Validity of a smartphone-based application for determining sprinting performance
journal contributionposted on 31.08.2018, 00:00 by Robert StantonRobert Stanton, Melanie HaymanMelanie Hayman, Nyree HumphrisNyree Humphris, H Borgelt, Jordan FoxJordan Fox, Luke Del Vecchio, Brendan HumphriesBrendan Humphries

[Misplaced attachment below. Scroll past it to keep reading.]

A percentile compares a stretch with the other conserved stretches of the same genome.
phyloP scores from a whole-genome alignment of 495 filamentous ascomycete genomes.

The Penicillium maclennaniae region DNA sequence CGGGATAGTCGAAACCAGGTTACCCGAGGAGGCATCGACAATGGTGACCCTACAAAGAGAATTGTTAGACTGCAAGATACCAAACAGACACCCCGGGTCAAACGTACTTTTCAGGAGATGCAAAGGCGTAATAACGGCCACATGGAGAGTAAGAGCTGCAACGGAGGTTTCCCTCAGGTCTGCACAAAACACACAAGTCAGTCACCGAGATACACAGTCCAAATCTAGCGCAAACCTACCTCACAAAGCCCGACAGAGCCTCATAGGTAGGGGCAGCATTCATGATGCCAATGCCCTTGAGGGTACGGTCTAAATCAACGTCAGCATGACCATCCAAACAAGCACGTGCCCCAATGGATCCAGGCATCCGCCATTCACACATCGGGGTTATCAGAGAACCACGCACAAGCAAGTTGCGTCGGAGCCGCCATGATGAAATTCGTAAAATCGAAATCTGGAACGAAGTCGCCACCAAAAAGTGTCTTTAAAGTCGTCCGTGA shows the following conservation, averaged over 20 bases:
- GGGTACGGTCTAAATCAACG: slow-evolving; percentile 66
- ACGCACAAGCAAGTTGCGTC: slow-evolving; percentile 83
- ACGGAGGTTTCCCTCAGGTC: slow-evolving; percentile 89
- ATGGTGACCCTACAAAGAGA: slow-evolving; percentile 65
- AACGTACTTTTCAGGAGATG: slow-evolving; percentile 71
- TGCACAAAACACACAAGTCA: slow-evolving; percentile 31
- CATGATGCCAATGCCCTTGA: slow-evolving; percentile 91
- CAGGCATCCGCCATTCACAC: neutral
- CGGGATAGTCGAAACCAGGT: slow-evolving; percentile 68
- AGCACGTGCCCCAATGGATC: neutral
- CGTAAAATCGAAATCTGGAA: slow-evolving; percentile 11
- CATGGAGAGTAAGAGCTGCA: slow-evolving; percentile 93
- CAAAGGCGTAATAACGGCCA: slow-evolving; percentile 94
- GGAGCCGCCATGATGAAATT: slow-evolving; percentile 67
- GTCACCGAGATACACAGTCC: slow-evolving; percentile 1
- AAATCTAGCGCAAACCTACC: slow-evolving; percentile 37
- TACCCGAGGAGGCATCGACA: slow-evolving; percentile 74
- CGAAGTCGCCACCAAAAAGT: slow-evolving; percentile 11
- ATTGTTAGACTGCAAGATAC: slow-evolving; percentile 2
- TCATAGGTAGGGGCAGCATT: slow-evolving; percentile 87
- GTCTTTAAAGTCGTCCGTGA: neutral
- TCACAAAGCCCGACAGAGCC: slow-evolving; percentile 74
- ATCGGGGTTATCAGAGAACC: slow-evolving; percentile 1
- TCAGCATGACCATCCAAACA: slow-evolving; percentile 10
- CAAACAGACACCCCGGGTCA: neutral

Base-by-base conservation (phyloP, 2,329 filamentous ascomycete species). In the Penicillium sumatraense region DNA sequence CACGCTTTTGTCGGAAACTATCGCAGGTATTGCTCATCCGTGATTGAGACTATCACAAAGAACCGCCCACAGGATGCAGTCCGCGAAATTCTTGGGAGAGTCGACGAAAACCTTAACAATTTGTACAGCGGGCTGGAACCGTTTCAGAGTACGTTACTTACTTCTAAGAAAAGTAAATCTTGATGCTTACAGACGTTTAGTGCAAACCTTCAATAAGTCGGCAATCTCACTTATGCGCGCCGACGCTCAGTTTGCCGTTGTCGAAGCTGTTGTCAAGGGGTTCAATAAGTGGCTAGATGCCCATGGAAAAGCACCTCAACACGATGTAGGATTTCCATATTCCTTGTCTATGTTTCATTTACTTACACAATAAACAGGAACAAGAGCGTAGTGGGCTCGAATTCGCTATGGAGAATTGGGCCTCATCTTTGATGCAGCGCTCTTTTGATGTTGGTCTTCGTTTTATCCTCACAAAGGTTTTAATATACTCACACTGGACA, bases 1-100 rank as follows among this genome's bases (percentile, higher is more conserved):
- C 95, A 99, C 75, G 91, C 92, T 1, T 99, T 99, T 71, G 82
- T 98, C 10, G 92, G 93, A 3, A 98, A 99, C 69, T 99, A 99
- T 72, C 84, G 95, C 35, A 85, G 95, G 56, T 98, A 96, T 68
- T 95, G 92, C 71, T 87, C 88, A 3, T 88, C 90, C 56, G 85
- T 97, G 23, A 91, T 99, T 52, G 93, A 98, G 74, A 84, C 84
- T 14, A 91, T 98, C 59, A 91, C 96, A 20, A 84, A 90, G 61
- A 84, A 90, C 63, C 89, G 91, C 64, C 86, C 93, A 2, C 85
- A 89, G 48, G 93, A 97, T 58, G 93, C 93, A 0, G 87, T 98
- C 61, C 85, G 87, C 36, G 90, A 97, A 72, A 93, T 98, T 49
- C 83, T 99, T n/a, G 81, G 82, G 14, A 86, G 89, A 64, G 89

Recent innovations in smartphone technology have led to the development of a number of applications for the valid and reliable measurement of physical performance. Smartphone applications offer a number of advantages over laboratory based testing including cost, portability, and absence of postprocessing. However, smartphone applications for the measurement of running speed have not yet been validated. In the present study, the iOS smartphone application, SpeedClock, was compared to conventional timing lights during flying 10 m sprints in recreationally active women. Independent samples t-test showed no statistically significant difference between SpeedClock and timing lights (t(190) = 1.83, p = 0.07), while intraclass correlations showed excellent agreement between SpeedClock and timing lights (ICC (2,1) = 0.93, p = 0.00, 95% CI 0.64-0.97). Bland-Altman plots showed a small systematic bias (mean difference = 0.13 seconds) with SpeedClock giving slightly lower values compared to the timing lights. Our findings suggest SpeedClock for iOS devices is a low-cost, valid tool for the assessment of mean flying 10 m sprint velocity in recreationally active females. Systematic bias should be considered when interpreting the results from SpeedClock.